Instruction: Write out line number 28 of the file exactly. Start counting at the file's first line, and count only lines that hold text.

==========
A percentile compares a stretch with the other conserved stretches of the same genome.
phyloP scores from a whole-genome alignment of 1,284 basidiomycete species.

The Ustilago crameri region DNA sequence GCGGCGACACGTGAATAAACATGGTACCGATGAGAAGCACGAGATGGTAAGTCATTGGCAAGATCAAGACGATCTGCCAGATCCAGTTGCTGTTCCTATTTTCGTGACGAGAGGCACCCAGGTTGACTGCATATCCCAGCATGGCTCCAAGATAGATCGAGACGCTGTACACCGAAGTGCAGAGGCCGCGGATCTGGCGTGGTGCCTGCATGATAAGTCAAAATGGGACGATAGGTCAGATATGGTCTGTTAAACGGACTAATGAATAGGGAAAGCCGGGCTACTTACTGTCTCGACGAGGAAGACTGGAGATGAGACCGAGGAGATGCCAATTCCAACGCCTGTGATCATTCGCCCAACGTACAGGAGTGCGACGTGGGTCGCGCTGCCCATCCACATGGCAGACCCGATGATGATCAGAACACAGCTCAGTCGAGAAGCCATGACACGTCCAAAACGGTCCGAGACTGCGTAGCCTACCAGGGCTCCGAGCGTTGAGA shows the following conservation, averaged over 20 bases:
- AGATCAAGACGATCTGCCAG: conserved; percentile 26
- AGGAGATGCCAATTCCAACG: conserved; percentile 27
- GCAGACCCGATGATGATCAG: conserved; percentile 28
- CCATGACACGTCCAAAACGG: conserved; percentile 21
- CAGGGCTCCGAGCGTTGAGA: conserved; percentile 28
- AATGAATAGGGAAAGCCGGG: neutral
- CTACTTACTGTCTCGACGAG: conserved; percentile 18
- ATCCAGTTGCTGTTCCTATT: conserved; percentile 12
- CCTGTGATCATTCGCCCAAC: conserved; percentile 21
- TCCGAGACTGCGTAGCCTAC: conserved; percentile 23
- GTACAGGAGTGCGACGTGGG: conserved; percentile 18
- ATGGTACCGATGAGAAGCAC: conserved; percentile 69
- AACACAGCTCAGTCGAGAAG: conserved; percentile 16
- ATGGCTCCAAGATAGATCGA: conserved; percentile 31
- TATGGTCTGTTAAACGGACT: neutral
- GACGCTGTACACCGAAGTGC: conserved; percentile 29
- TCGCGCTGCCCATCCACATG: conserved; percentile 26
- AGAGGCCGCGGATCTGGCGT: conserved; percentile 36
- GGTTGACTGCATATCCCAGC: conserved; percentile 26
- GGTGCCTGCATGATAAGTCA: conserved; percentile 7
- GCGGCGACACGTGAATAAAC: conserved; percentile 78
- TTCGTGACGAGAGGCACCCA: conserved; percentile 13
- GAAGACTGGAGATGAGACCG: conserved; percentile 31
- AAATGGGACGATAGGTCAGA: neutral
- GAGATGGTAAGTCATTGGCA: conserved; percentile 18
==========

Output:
- GAGATGGTAAGTCATTGGCA: conserved; percentile 18